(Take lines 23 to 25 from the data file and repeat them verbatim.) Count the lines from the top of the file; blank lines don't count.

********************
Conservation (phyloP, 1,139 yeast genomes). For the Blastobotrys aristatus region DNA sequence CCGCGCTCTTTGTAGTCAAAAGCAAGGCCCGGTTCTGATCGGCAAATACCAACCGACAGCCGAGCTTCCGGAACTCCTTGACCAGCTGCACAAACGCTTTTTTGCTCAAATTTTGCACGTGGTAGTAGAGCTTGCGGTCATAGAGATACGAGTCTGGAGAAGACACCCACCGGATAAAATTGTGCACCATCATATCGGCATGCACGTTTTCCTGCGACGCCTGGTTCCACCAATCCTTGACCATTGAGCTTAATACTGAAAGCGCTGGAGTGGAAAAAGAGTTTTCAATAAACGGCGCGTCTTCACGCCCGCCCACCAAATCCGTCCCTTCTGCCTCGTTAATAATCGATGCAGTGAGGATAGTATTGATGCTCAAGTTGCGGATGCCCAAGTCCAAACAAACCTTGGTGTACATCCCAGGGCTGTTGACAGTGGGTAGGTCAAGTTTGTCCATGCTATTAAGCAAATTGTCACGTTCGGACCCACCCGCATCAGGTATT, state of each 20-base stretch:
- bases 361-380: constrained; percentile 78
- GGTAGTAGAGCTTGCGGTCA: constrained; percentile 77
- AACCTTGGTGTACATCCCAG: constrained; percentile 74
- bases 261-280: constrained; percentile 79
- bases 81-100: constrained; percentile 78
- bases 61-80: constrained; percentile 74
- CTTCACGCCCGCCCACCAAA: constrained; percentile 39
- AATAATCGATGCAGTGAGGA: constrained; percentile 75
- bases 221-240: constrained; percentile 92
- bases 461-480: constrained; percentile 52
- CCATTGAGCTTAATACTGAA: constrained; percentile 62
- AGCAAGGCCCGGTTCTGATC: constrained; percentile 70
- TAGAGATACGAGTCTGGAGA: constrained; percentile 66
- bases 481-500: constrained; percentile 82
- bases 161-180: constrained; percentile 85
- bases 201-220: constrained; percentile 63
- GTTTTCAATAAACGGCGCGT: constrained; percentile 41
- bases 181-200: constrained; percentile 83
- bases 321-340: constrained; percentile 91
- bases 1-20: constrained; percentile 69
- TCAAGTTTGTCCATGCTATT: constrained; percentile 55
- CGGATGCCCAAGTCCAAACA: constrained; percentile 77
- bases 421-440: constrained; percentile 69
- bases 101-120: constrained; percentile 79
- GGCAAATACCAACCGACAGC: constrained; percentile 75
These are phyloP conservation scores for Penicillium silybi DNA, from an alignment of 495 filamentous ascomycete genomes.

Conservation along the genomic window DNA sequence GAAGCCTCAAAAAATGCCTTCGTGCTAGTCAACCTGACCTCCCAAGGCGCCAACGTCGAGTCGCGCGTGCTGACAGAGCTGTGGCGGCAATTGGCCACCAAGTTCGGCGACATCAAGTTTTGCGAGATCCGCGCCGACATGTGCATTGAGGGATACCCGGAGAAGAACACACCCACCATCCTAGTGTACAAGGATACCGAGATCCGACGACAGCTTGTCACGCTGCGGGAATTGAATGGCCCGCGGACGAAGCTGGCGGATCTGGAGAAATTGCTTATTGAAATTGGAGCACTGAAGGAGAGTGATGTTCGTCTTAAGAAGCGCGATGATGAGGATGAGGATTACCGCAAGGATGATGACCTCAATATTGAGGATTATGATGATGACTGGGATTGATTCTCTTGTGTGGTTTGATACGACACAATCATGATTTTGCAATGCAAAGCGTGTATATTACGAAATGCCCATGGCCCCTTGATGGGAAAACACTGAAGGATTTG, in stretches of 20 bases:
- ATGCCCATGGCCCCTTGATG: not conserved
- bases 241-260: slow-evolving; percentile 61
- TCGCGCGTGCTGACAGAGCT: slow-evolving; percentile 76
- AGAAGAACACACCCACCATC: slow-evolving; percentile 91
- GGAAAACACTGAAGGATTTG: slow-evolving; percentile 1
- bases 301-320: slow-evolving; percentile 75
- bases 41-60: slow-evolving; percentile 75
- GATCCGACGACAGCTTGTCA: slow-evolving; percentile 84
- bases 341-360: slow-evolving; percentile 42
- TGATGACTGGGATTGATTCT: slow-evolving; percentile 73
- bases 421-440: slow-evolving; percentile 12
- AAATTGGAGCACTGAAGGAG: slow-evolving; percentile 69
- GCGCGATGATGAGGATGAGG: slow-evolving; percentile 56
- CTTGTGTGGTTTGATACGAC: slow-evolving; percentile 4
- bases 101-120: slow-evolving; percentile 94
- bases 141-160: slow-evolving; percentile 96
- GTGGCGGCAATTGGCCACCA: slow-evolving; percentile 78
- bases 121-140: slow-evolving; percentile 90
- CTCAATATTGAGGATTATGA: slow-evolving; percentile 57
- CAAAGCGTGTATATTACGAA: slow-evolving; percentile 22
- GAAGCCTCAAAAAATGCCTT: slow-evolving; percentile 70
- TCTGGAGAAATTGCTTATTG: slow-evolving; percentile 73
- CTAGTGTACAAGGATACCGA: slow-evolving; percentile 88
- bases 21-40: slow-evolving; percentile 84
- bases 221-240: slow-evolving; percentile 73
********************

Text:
- CGGATGCCCAAGTCCAAACA: constrained; percentile 77
- bases 421-440: constrained; percentile 69
- bases 101-120: constrained; percentile 79